You can have a DUI or similar felony conviction as an AB and work on a vessel that travels THROUGH Canadian waters but doesn’t stop at a Canadian port (the technical term for this is “Innocent Passage”). Many vessels travelling to Alaska go through Canadian waters on innocent passage, and many of those vessels have U.S. crew members with DUI convictions. The problem occurs when a U.S. vessel drops anchor or ties-up to a dock in Canada. At that time, the vessel must go through the Customs/Border control process, and you wouldn’t pass, causing an embarrassing and costly delay for the tug company. The Canadians are infamously strict on this point. Since IBU could provide workers for U.S. tugs stopping in Canada, you can see why they would be reluctant to employ you.

You can petition the nation of Canada to get a waiver for this, allowing you entry. The process is neither quick, cheap or easy, however. You will need to contact a lawyer that specializes in this, and you must go through the process on an annual basis, or every few years. I know a deck officer who has been doing this for years. Also, the conviction has to be quite a few years in the past. Spend some time Googling the process. But even if you get the waiver that doesn’t necessarily mean the IBU will accept you. They set the employment rules. Check with them. My guess is some of their officers go through the waiver process (not to single them out).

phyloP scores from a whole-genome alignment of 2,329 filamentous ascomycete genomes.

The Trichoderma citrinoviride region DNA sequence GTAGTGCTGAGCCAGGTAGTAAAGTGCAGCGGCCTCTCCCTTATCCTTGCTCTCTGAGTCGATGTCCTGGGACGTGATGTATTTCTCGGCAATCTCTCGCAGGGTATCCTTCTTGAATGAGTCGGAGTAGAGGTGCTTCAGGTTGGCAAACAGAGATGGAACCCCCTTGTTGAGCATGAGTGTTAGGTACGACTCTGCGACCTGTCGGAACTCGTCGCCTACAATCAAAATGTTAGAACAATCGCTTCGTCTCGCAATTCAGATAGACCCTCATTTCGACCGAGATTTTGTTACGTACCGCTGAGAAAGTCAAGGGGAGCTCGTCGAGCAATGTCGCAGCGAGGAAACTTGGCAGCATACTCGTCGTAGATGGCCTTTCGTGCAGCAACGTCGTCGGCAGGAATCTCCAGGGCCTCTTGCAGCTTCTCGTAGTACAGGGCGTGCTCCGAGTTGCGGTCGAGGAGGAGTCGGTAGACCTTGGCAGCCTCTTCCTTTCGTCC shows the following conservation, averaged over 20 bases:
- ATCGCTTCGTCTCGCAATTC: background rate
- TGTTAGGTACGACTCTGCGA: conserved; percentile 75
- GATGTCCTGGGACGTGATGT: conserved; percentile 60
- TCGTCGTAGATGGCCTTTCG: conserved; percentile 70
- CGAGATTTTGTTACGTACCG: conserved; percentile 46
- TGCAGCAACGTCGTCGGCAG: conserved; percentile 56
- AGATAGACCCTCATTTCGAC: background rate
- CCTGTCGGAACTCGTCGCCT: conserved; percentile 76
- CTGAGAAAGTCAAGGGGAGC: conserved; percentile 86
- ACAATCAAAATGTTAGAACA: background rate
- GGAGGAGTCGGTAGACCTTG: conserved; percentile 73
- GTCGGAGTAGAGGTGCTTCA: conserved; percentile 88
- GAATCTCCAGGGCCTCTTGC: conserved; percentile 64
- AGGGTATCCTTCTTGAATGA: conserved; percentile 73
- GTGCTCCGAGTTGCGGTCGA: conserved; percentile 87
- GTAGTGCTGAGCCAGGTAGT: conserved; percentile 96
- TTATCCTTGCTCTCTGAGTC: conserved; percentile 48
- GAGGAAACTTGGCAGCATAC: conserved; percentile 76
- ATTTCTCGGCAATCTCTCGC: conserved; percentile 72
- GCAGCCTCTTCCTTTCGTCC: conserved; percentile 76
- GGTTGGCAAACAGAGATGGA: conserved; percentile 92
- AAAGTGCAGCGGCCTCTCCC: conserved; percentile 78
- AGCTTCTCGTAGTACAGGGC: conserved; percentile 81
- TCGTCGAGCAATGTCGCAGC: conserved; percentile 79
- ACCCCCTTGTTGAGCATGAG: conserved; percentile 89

TRP? I know nothing about it. But I do know that if you have a DUI conviction in the U.S. you’re not getting into Canada for any reason, no way, no how, except by the process described above.

A DUI doesn’t really affect you if you just work in U.S. waters, except in regards to the USCG licensing and certification process. If your DUI was X years in the past (I forget how many) and you did your time/paid your fine, the USCG, in general, won’t have an issue with it. Just be certain to note the conviction on your certification application. Failure to do so will torpedo your application–they know ALL.

You’re going to need RFPNW, VPDSD and Able Seafarer Deck no matter what, so get those.

Now how wedded are you to the idea of tugs?

If you wish to work offshore you may need to broaden your outlook a bit, try the SIU in Tacoma or the SUP in Seattle.